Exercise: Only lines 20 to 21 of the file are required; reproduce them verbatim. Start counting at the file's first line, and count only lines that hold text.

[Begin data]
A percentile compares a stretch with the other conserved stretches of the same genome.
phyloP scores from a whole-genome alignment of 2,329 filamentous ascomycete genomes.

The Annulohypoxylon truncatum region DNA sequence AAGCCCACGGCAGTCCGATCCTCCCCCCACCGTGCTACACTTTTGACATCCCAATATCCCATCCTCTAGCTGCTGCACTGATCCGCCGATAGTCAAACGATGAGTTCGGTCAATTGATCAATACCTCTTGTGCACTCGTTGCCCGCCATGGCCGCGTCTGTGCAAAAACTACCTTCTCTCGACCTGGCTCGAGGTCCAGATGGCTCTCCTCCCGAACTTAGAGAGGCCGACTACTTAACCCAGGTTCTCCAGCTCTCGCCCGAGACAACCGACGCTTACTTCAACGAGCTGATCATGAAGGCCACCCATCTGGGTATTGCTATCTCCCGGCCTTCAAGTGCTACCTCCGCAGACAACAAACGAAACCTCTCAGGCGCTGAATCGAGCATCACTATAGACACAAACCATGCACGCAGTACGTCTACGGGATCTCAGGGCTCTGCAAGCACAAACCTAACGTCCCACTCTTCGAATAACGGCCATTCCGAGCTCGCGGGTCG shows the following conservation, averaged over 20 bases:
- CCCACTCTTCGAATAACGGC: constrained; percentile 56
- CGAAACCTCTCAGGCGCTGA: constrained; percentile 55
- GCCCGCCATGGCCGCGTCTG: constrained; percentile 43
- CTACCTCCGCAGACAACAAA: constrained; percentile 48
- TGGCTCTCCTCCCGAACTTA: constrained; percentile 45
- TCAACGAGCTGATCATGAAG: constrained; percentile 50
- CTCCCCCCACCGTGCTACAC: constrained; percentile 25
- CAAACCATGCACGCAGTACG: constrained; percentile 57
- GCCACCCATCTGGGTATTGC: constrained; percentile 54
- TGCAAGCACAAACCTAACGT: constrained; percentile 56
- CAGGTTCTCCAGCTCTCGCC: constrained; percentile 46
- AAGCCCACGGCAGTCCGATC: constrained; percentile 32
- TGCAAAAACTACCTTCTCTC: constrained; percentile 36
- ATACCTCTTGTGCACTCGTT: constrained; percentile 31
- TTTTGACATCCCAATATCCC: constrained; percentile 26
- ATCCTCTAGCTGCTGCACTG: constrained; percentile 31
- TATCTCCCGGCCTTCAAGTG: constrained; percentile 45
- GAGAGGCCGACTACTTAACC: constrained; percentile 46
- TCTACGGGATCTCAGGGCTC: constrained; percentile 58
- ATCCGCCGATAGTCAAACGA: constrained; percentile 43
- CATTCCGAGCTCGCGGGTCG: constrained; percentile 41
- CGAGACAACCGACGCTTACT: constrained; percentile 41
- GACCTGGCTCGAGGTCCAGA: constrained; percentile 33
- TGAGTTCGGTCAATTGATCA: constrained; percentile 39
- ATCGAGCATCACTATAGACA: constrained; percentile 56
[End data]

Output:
- TATCTCCCGGCCTTCAAGTG: constrained; percentile 45
- GAGAGGCCGACTACTTAACC: constrained; percentile 46